A top advisor to Iraqi PM Nouri al-Maliki has been forced to resign after revealing that Maliki was considering an amnesty offer for insurgents who kill US soldiers.
Prime Minister Nouri al-Maliki’s office on Thursday accepted the resignation of an aide who had told a reporter that Maliki was considering a limited amnesty that would likely include guerrillas who had attacked U.S. troops, the aide said.
The Maliki aide who resigned, Adnan Ali al-Kadhimi, stood by his account of amnesty considerations, reported Thursday by The Washington Post. Kadhimi said Maliki had indicated the same position less directly in public. “The prime minister himself has said that he is ready to give amnesty to the so-called resistance, provided they have not been involved in killing Iraqis,” Kadhimi said Thursday.
Maliki’s office issued a statement earlier Thursday saying, “Mr. Adnan Kadhimi doesn’t represent the Iraqi government in this issue, and Mr. Kadhimi is not an advisor or spokesman for the prime minister.”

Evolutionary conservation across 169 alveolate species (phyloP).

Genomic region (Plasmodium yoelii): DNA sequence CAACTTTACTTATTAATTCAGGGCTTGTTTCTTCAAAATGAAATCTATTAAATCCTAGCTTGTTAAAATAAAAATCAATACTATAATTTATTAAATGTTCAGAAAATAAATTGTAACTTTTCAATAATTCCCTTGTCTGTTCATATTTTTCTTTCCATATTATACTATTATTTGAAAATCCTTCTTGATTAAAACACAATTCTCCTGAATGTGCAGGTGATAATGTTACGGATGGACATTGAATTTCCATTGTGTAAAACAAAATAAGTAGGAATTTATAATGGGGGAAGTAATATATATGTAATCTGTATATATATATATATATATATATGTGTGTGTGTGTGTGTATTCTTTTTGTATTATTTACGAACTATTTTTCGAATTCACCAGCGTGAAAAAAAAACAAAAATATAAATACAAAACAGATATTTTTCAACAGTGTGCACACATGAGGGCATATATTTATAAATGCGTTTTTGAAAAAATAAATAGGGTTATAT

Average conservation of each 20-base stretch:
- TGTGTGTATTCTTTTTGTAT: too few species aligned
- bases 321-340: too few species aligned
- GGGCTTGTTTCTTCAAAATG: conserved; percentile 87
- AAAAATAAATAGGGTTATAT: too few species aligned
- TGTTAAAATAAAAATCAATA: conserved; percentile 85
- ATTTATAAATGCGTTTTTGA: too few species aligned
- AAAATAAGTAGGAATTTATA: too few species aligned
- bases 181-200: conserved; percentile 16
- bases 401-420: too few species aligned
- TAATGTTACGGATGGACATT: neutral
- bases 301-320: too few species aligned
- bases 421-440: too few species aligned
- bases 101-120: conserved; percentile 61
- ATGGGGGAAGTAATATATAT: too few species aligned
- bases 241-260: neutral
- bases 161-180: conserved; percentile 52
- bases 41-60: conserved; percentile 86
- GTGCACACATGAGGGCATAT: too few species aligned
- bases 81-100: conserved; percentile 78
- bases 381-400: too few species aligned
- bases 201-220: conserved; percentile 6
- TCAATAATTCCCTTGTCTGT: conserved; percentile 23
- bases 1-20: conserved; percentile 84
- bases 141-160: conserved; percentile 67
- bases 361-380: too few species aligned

However, another Maliki aide confirmed that amnesty was on the table.
Another Maliki aide, asked if the amnesty being considered by the government was likely to apply to those who had attacked U.S. forces, said Maliki had been “clear, saying those whose hands weren’t stained with Iraqi blood” may be eligible for any amnesty.
That aide spoke on condition of anonymity, saying Maliki had not authorized anyone to speak for him. Another aide declined to comment, on the same grounds.
In Washington, Senate Democrats offered a resolution Thursday demanding that President Bush repudiate the amnesty proposal regarding those who attacked American forces. [Republicans, on the other hand, like the idea.]
And when you actually look at what Maliki has said it seems that amnesty for those who have not killed Iraqis is definitely in play.
Maliki’s broad statements about amnesty, at a news conference Wednesday in Baghdad, marked the first time a leader from Iraq’s dominant Shiite religious parties had indicated openness to pardoning members of the Sunni insurgency.
The statement from Maliki’s office Thursday also said: “It is not true what some of the media outlets including The Washington Post have said about the willingness of the Iraqi government to talk with armed groups.”
At Wednesday’s news conference, Maliki said reconciliation could include an amnesty for those “who weren’t involved in the shedding of Iraqi blood. Also, it includes talks with the armed men who opposed the political process and now want to turn back to political activity.” Maliki’s comments were in Arabic and televised. Other Western media outlets rendered the same translation, although saying “gunmen” instead of “armed men.”